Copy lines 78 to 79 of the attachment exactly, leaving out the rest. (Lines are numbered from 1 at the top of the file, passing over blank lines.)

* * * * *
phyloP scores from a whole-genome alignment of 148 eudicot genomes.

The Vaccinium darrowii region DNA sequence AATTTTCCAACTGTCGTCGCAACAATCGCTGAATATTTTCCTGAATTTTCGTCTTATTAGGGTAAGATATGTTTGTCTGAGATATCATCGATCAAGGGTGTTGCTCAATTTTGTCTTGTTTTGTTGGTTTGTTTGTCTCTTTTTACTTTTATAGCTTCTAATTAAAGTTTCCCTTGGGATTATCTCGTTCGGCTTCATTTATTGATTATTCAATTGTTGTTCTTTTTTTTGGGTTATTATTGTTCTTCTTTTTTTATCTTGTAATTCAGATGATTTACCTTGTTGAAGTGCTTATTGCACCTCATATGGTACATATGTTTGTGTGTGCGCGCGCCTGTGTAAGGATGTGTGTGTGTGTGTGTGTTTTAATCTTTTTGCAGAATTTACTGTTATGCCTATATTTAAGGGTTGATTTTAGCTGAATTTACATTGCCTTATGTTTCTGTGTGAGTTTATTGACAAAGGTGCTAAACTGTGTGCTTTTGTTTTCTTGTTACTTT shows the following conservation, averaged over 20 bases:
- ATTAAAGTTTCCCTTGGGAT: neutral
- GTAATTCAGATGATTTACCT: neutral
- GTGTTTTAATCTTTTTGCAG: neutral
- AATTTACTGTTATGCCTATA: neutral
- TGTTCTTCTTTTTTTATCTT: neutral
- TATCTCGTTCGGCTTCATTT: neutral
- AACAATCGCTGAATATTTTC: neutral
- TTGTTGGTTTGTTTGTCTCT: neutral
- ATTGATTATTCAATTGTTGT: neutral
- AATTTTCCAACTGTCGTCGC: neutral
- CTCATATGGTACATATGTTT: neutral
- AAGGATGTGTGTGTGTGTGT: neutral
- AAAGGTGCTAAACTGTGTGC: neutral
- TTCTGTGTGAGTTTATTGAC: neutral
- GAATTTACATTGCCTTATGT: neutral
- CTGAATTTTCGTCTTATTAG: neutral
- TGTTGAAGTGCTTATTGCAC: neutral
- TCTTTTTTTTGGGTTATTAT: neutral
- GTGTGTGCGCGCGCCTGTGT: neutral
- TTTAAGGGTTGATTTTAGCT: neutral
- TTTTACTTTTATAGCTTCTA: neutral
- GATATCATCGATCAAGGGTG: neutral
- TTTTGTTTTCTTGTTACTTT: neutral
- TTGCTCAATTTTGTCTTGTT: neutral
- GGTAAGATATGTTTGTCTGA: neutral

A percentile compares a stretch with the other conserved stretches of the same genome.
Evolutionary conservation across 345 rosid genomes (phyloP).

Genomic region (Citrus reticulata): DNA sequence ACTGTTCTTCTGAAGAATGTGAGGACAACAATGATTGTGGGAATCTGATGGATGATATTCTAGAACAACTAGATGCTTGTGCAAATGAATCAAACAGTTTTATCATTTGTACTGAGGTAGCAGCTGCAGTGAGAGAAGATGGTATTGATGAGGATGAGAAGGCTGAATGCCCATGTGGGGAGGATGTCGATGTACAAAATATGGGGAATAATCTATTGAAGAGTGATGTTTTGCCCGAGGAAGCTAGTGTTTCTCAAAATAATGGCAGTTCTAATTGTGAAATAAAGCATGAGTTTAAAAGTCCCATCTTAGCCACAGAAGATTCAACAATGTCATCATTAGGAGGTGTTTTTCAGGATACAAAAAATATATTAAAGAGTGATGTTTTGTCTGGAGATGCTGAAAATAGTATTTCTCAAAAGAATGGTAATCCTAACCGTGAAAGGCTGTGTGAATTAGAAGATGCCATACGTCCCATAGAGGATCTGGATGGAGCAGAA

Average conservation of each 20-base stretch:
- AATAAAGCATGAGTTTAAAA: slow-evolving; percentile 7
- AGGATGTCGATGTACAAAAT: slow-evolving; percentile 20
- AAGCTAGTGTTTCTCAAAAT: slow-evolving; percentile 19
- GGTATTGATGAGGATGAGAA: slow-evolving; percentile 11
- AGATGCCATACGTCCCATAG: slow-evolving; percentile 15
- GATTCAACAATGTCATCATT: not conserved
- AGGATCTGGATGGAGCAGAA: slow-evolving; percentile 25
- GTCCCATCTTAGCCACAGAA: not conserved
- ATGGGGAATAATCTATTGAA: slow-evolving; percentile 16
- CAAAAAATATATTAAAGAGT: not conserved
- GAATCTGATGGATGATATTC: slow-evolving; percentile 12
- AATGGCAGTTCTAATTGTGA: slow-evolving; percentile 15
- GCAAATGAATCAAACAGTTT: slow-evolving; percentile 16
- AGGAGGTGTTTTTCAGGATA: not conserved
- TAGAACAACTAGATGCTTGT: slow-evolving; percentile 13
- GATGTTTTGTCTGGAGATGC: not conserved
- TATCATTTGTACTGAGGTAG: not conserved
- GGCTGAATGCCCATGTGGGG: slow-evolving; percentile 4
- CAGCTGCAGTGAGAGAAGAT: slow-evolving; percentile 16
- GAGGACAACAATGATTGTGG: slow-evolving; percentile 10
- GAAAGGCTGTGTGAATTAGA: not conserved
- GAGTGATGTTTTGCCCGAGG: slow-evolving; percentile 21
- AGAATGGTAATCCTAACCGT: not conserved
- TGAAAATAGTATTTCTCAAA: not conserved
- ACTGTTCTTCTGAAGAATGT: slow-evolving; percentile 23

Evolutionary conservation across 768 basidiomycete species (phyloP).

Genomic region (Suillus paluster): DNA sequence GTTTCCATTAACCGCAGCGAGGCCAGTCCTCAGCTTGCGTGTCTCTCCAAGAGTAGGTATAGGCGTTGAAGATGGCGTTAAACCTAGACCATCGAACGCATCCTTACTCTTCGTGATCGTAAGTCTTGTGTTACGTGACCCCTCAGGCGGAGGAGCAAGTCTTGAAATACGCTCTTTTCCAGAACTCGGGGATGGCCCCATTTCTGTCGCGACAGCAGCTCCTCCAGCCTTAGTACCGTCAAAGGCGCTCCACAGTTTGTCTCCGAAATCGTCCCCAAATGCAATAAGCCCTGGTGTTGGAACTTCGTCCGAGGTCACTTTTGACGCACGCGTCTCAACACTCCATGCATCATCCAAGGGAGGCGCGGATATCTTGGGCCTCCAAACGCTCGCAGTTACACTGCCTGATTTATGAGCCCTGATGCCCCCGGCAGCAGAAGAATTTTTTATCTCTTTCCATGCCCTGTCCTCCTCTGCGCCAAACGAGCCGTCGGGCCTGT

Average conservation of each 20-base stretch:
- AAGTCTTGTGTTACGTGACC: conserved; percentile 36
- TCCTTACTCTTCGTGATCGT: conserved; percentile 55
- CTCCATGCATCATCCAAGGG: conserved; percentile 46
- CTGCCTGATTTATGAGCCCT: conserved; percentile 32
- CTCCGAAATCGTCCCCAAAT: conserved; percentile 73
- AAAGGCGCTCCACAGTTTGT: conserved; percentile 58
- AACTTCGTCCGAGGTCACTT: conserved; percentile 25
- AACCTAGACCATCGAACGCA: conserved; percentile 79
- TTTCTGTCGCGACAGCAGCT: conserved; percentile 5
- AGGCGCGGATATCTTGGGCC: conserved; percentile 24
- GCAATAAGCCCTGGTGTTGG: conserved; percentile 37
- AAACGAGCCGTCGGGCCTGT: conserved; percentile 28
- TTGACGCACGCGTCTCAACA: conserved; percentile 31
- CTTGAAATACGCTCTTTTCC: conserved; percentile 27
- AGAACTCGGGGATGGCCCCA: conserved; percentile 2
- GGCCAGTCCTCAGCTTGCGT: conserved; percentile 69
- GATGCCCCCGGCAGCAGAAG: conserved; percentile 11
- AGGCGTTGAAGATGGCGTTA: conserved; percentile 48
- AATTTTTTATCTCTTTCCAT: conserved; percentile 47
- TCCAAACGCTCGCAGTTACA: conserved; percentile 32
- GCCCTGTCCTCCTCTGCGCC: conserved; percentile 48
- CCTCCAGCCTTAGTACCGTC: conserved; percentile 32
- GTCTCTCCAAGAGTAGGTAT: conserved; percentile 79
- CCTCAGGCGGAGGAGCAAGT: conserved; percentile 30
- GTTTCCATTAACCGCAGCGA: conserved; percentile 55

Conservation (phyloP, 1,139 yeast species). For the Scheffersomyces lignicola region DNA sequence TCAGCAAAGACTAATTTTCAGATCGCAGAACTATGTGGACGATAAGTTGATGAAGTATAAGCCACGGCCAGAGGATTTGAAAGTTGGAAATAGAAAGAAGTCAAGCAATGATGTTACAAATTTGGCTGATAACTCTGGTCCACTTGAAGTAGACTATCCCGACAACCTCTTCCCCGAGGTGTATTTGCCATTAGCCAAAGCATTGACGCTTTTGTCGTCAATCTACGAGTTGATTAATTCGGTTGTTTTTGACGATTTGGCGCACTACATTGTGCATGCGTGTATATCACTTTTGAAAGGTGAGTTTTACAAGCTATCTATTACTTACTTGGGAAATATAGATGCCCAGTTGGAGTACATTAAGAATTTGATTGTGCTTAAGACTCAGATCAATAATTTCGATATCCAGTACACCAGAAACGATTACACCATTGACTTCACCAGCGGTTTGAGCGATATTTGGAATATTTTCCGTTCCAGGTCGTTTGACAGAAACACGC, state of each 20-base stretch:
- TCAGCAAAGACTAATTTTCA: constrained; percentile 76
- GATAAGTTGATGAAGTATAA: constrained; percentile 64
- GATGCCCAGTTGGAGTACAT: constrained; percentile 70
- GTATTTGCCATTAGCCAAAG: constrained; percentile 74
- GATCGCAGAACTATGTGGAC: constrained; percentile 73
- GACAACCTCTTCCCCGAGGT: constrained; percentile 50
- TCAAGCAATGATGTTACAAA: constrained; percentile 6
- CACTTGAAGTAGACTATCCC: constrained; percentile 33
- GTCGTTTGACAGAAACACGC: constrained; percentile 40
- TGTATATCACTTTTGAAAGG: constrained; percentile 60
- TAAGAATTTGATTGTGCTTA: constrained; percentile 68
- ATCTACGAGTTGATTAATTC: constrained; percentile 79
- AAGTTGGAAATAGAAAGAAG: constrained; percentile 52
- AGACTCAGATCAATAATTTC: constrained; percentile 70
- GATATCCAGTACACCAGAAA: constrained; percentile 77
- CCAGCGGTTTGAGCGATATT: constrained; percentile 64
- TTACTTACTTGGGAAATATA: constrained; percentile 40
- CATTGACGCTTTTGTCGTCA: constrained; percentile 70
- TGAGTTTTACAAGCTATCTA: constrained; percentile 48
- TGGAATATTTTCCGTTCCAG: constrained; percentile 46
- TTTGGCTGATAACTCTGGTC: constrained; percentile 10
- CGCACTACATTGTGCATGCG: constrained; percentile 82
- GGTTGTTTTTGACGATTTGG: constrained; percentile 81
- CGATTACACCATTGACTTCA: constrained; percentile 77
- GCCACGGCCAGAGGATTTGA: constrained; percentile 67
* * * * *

- AATTTTTTATCTCTTTCCAT: conserved; percentile 47
- TCCAAACGCTCGCAGTTACA: conserved; percentile 32